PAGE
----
The vandal causes more than $ 200,000 in damage. Video / Tips

Vandals demolished a brand new $ 675,000 home after breaking into a construction site overnight and apparently plugging in a hot shovel.

Workers arrived at the Flat Bush site this morning to find vandals sent a 20-ton excavator bucket crashing into the house’s roof and walls, meaning it would now need to be rebuilt. totally.

They also used a second, smaller excavator to damage the concrete foundation laid for an 80-apartment complex also under construction at the DDL Homes site.

DDL Homes owner Baljit Dheil said the seven townhouses attached to the destroyed house did not appear to have been damaged.

Damage to the house.  Photo / Supplied
Damage to the house. Photo / Supplied

But if they were to be rebuilt as well, repair costs could exceed $ 1 million.

The damaged house was also only a month away from being handed over to its new owners.

“We’re shocked and really don’t know why someone would do this,” Dheil said.

She said she had never heard of a similar incident.

“Even the police said this morning that they had never had a case like this where someone walked in and demolished a brand new house,” she said.

Debris left by vandals.  Photo / Supplied
Debris left by vandals. Photo / Supplied

GPS data from diggers showed the vandals had been at the site for hours.

They started the first smaller excavator on Friday at 1 a.m. and used it to “attack” and roll over the concrete foundations of the new 80’s apartment complex, which had all been pre-sold.

The damage meant all foundations now had to be removed and put back in place, Dheil said.

She didn’t know how much it would cost.

The vandals then started the 20-ton backhoe around 3:30 a.m. and tore up the townhouse.

The excavator and the damaged house at the Flat Bush site.  Photo / Supplied
The excavator and the damaged house at the Flat Bush site. Photo / Supplied

In preparation for handing over to its buyers, everything had already entered the house, including the kitchen and bathroom finishes. The workers were only waiting on the carpet and the parquet.

Now, the total reconstruction would cost between $ 200,000 and $ 300,000, Dheil said.

There would also be a two to three month delay as all materials – including the pre-nailed frame – had to be reordered and delivered again, and the builders rehired.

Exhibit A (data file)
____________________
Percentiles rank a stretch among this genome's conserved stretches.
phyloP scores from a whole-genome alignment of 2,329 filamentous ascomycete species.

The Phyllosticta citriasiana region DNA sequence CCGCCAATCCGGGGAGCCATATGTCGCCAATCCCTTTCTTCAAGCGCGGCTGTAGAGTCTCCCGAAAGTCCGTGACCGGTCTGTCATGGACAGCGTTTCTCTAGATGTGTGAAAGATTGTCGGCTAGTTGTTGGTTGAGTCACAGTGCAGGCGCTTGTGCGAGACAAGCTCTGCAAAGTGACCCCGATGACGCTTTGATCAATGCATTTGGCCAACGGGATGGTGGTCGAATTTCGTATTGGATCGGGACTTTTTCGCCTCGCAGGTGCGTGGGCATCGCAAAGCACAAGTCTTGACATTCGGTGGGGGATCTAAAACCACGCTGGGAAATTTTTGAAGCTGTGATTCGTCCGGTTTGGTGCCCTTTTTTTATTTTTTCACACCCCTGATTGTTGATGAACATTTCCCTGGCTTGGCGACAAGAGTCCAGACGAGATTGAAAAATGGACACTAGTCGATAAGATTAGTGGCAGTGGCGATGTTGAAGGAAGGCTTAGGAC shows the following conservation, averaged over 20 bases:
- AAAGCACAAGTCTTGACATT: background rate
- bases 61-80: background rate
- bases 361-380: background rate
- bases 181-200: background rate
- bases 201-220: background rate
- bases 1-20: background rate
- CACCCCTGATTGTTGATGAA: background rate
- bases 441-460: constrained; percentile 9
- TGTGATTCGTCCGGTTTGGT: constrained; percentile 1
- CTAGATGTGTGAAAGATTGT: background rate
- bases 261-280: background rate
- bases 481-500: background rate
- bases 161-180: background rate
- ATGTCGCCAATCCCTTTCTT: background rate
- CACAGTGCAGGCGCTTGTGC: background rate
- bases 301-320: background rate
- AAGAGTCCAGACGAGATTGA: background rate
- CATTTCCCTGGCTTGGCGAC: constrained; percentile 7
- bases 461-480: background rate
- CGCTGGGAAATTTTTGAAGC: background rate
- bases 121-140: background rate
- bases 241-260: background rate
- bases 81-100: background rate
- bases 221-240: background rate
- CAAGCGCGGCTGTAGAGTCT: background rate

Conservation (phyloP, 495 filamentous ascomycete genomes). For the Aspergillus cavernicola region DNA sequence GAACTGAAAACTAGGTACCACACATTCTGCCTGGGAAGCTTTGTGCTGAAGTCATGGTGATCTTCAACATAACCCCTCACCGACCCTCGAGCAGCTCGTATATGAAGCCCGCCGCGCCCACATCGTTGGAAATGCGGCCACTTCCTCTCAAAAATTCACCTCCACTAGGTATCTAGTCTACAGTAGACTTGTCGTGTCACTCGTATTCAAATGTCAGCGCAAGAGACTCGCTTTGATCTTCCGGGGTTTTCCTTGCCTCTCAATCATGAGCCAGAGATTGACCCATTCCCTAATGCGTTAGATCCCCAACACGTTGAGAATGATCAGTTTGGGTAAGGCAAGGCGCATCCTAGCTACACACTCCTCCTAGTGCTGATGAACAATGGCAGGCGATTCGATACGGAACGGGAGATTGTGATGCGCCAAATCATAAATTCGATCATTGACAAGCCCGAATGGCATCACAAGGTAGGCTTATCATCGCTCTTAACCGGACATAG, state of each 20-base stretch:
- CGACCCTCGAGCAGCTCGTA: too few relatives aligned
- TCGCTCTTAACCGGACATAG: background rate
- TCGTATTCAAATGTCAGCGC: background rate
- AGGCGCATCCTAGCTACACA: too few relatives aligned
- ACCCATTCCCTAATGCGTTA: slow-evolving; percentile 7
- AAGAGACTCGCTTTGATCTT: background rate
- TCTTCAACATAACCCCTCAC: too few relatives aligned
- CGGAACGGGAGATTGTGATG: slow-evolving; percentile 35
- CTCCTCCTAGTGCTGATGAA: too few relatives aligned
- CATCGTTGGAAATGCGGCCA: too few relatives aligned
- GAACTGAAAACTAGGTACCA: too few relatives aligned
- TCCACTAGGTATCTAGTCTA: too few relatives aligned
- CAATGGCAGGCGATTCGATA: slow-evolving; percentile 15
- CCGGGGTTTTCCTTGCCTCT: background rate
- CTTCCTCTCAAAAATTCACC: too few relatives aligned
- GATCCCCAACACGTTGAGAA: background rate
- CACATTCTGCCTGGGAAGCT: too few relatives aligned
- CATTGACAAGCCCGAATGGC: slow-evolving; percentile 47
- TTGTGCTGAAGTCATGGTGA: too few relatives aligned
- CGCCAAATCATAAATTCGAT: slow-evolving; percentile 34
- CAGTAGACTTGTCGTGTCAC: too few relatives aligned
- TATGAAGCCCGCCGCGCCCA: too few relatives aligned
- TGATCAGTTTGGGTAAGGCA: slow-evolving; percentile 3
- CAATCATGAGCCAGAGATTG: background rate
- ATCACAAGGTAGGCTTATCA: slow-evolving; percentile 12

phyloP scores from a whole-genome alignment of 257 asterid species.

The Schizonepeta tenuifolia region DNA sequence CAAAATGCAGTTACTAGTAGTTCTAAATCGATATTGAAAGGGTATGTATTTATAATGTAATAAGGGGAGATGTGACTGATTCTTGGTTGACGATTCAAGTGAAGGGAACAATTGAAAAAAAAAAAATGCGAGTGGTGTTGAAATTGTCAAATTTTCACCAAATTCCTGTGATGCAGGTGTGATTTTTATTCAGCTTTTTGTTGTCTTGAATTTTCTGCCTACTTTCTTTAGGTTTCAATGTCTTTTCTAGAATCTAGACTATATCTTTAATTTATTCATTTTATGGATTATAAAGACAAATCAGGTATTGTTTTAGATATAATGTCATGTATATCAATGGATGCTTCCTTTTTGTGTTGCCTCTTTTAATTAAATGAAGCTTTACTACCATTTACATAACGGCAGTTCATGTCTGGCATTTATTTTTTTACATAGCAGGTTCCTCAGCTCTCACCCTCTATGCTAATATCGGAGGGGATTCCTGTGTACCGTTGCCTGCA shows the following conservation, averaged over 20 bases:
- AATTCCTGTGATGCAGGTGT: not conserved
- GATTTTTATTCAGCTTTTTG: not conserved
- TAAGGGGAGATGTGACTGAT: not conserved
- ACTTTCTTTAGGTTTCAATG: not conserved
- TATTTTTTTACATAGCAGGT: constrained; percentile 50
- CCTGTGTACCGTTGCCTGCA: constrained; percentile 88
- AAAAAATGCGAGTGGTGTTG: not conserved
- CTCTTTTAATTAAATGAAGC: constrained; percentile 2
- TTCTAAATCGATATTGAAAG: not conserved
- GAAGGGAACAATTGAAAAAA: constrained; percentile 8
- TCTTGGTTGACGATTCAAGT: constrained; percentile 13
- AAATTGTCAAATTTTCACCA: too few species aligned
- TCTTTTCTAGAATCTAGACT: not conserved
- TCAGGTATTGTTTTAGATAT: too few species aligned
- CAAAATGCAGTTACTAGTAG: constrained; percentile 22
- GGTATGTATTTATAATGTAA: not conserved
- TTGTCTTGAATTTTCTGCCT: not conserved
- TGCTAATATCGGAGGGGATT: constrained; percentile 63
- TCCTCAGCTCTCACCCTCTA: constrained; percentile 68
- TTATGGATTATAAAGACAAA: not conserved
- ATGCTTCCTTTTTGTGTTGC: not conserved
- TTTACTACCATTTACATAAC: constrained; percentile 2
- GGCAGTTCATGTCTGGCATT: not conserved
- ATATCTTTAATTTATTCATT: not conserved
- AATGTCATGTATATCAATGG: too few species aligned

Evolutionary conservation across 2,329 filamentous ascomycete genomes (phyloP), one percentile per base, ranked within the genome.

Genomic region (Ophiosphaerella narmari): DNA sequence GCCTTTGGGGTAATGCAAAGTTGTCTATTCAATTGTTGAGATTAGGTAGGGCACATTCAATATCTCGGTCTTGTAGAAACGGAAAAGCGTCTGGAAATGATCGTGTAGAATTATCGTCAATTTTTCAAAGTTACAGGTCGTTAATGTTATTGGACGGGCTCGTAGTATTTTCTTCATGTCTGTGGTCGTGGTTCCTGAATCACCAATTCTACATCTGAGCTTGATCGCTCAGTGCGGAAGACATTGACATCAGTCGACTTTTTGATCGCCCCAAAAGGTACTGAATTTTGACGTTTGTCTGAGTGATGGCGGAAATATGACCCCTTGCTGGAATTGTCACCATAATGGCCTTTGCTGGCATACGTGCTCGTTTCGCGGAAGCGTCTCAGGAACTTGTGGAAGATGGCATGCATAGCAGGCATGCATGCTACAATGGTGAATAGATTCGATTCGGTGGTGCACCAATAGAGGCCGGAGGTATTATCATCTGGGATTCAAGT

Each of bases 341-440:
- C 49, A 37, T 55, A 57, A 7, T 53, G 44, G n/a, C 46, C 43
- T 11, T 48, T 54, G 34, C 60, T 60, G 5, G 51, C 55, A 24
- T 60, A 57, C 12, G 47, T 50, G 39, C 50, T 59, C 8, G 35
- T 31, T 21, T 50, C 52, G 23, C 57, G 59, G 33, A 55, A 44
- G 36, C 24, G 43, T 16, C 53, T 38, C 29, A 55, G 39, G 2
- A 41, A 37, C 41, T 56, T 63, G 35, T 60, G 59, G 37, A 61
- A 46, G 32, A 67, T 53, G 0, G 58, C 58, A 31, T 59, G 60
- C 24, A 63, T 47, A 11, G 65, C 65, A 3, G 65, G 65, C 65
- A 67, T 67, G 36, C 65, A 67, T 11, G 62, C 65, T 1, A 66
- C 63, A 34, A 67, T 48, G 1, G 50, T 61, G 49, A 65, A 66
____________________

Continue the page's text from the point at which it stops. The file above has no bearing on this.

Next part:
There were also concerns that the other seven townhouses attached to the house were also damaged. The inspectors would now take a look.

“It doesn’t look like there is any damage, but we have to check it out,” Dheil said.

She said he was lucky the 20-ton excavator couldn’t be easily turned or maneuvered to face the other seven dwellings, or who knows what might have happened.

The damaged house will now have to be completely rebuilt.  Photo / Supplied
The damaged house will now have to be completely rebuilt. Photo / Supplied

The buyer of the damaged home took the news of the vandalism as philosophically as possible, saying “what happened has happened,” Dheil said.

She had no idea who the vandals were or how they started the digger.

“They had no key… they just wired it,” she said.

DDL Homes is now filing an insurance claim and said an appraiser will come to inspect the damage.

The site did not yet have security cameras.

But DDL Homes was working on putting security and cameras in place after thieves broke into the site’s portable container a month earlier and fled with computers, microwaves and other property.

Police confirmed they were investigating, but said investigations were still in their infancy.

“Anyone with information can contact the police by calling 105 and quoting file number 210611/6076,” a spokesperson said. “Information may also be provided by Crimestoppers anonymously on 0800 555 111.”

A knock on the door of nearby neighbors by Dheil’s team has yet to yield any clues.

“We’ve been around the whole neighborhood, but nothing at this point.”

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This notice was published: 2021-06-11 06:24:03


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